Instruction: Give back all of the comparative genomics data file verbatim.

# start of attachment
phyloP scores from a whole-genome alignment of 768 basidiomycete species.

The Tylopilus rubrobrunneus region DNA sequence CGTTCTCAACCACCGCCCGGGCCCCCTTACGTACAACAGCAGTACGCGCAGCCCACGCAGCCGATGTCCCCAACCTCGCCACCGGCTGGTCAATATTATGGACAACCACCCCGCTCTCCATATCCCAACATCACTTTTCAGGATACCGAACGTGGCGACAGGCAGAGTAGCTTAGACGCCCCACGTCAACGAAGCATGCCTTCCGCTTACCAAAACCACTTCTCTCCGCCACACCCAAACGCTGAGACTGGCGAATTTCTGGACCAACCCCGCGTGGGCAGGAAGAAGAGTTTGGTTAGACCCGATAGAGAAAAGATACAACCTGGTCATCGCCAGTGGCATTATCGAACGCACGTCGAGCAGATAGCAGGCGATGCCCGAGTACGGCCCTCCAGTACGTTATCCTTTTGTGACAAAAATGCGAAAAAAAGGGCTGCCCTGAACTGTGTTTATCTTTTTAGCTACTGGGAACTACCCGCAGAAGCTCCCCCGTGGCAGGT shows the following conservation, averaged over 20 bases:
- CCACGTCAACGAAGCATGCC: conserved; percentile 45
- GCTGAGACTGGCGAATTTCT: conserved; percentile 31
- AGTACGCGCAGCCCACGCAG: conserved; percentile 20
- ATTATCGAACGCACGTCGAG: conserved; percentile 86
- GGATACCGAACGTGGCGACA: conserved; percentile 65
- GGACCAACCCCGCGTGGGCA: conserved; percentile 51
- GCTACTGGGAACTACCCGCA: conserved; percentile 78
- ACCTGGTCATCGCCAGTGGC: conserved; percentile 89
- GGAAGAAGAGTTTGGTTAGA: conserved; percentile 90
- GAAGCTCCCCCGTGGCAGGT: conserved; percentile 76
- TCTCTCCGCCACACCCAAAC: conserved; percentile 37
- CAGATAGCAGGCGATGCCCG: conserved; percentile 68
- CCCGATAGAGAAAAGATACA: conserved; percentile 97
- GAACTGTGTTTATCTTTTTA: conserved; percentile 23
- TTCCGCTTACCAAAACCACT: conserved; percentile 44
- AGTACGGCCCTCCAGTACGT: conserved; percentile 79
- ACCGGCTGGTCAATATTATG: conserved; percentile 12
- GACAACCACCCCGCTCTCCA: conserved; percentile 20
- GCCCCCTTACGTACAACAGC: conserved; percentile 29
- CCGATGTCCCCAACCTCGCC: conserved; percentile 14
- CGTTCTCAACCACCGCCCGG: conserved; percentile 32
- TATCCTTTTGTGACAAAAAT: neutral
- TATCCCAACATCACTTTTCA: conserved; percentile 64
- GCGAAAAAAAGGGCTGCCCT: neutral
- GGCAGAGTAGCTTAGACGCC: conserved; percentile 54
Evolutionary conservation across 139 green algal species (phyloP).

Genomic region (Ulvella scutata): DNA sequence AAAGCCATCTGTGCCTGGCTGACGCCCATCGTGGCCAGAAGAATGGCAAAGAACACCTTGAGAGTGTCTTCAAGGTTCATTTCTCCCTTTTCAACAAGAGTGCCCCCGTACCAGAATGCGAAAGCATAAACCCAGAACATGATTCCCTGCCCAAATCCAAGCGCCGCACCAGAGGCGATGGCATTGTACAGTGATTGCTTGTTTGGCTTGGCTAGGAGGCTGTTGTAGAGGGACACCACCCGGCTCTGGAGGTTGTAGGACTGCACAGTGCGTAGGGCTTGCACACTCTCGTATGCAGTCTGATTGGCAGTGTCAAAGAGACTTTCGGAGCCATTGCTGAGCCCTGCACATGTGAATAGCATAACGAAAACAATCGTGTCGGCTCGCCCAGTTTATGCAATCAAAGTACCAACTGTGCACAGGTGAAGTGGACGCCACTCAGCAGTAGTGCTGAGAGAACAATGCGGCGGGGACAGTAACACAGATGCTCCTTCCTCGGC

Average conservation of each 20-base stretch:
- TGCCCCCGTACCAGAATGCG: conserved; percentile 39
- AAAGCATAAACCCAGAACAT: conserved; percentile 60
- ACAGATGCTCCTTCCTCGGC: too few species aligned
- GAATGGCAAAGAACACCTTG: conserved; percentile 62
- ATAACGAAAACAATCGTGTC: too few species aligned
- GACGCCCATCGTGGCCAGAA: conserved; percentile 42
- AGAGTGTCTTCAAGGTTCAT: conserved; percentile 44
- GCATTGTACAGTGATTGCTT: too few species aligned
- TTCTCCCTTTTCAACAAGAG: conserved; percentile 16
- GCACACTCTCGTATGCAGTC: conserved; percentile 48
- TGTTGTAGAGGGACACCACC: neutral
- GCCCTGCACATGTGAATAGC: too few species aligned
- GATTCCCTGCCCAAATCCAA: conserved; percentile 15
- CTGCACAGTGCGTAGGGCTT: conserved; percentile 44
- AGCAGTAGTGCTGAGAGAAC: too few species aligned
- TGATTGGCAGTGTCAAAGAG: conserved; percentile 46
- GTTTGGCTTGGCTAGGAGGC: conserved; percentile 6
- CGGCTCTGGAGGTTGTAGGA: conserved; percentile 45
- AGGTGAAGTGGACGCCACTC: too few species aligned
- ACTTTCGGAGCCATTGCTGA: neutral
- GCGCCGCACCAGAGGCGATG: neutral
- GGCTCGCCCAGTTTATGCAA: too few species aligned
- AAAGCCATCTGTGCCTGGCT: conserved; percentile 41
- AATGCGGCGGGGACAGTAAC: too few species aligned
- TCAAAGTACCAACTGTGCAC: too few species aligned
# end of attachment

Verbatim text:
phyloP scores from a whole-genome alignment of 768 basidiomycete species.

The Tylopilus rubrobrunneus region DNA sequence CGTTCTCAACCACCGCCCGGGCCCCCTTACGTACAACAGCAGTACGCGCAGCCCACGCAGCCGATGTCCCCAACCTCGCCACCGGCTGGTCAATATTATGGACAACCACCCCGCTCTCCATATCCCAACATCACTTTTCAGGATACCGAACGTGGCGACAGGCAGAGTAGCTTAGACGCCCCACGTCAACGAAGCATGCCTTCCGCTTACCAAAACCACTTCTCTCCGCCACACCCAAACGCTGAGACTGGCGAATTTCTGGACCAACCCCGCGTGGGCAGGAAGAAGAGTTTGGTTAGACCCGATAGAGAAAAGATACAACCTGGTCATCGCCAGTGGCATTATCGAACGCACGTCGAGCAGATAGCAGGCGATGCCCGAGTACGGCCCTCCAGTACGTTATCCTTTTGTGACAAAAATGCGAAAAAAAGGGCTGCCCTGAACTGTGTTTATCTTTTTAGCTACTGGGAACTACCCGCAGAAGCTCCCCCGTGGCAGGT shows the following conservation, averaged over 20 bases:
- CCACGTCAACGAAGCATGCC: conserved; percentile 45
- GCTGAGACTGGCGAATTTCT: conserved; percentile 31
- AGTACGCGCAGCCCACGCAG: conserved; percentile 20
- ATTATCGAACGCACGTCGAG: conserved; percentile 86
- GGATACCGAACGTGGCGACA: conserved; percentile 65
- GGACCAACCCCGCGTGGGCA: conserved; percentile 51
- GCTACTGGGAACTACCCGCA: conserved; percentile 78
- ACCTGGTCATCGCCAGTGGC: conserved; percentile 89
- GGAAGAAGAGTTTGGTTAGA: conserved; percentile 90
- GAAGCTCCCCCGTGGCAGGT: conserved; percentile 76
- TCTCTCCGCCACACCCAAAC: conserved; percentile 37
- CAGATAGCAGGCGATGCCCG: conserved; percentile 68
- CCCGATAGAGAAAAGATACA: conserved; percentile 97
- GAACTGTGTTTATCTTTTTA: conserved; percentile 23
- TTCCGCTTACCAAAACCACT: conserved; percentile 44
- AGTACGGCCCTCCAGTACGT: conserved; percentile 79
- ACCGGCTGGTCAATATTATG: conserved; percentile 12
- GACAACCACCCCGCTCTCCA: conserved; percentile 20
- GCCCCCTTACGTACAACAGC: conserved; percentile 29
- CCGATGTCCCCAACCTCGCC: conserved; percentile 14
- CGTTCTCAACCACCGCCCGG: conserved; percentile 32
- TATCCTTTTGTGACAAAAAT: neutral
- TATCCCAACATCACTTTTCA: conserved; percentile 64
- GCGAAAAAAAGGGCTGCCCT: neutral
- GGCAGAGTAGCTTAGACGCC: conserved; percentile 54
Evolutionary conservation across 139 green algal species (phyloP).

Genomic region (Ulvella scutata): DNA sequence AAAGCCATCTGTGCCTGGCTGACGCCCATCGTGGCCAGAAGAATGGCAAAGAACACCTTGAGAGTGTCTTCAAGGTTCATTTCTCCCTTTTCAACAAGAGTGCCCCCGTACCAGAATGCGAAAGCATAAACCCAGAACATGATTCCCTGCCCAAATCCAAGCGCCGCACCAGAGGCGATGGCATTGTACAGTGATTGCTTGTTTGGCTTGGCTAGGAGGCTGTTGTAGAGGGACACCACCCGGCTCTGGAGGTTGTAGGACTGCACAGTGCGTAGGGCTTGCACACTCTCGTATGCAGTCTGATTGGCAGTGTCAAAGAGACTTTCGGAGCCATTGCTGAGCCCTGCACATGTGAATAGCATAACGAAAACAATCGTGTCGGCTCGCCCAGTTTATGCAATCAAAGTACCAACTGTGCACAGGTGAAGTGGACGCCACTCAGCAGTAGTGCTGAGAGAACAATGCGGCGGGGACAGTAACACAGATGCTCCTTCCTCGGC

Average conservation of each 20-base stretch:
- TGCCCCCGTACCAGAATGCG: conserved; percentile 39
- AAAGCATAAACCCAGAACAT: conserved; percentile 60
- ACAGATGCTCCTTCCTCGGC: too few species aligned
- GAATGGCAAAGAACACCTTG: conserved; percentile 62
- ATAACGAAAACAATCGTGTC: too few species aligned
- GACGCCCATCGTGGCCAGAA: conserved; percentile 42
- AGAGTGTCTTCAAGGTTCAT: conserved; percentile 44
- GCATTGTACAGTGATTGCTT: too few species aligned
- TTCTCCCTTTTCAACAAGAG: conserved; percentile 16
- GCACACTCTCGTATGCAGTC: conserved; percentile 48
- TGTTGTAGAGGGACACCACC: neutral
- GCCCTGCACATGTGAATAGC: too few species aligned
- GATTCCCTGCCCAAATCCAA: conserved; percentile 15
- CTGCACAGTGCGTAGGGCTT: conserved; percentile 44
- AGCAGTAGTGCTGAGAGAAC: too few species aligned
- TGATTGGCAGTGTCAAAGAG: conserved; percentile 46
- GTTTGGCTTGGCTAGGAGGC: conserved; percentile 6
- CGGCTCTGGAGGTTGTAGGA: conserved; percentile 45
- AGGTGAAGTGGACGCCACTC: too few species aligned
- ACTTTCGGAGCCATTGCTGA: neutral
- GCGCCGCACCAGAGGCGATG: neutral
- GGCTCGCCCAGTTTATGCAA: too few species aligned
- AAAGCCATCTGTGCCTGGCT: conserved; percentile 41
- AATGCGGCGGGGACAGTAAC: too few species aligned
- TCAAAGTACCAACTGTGCAC: too few species aligned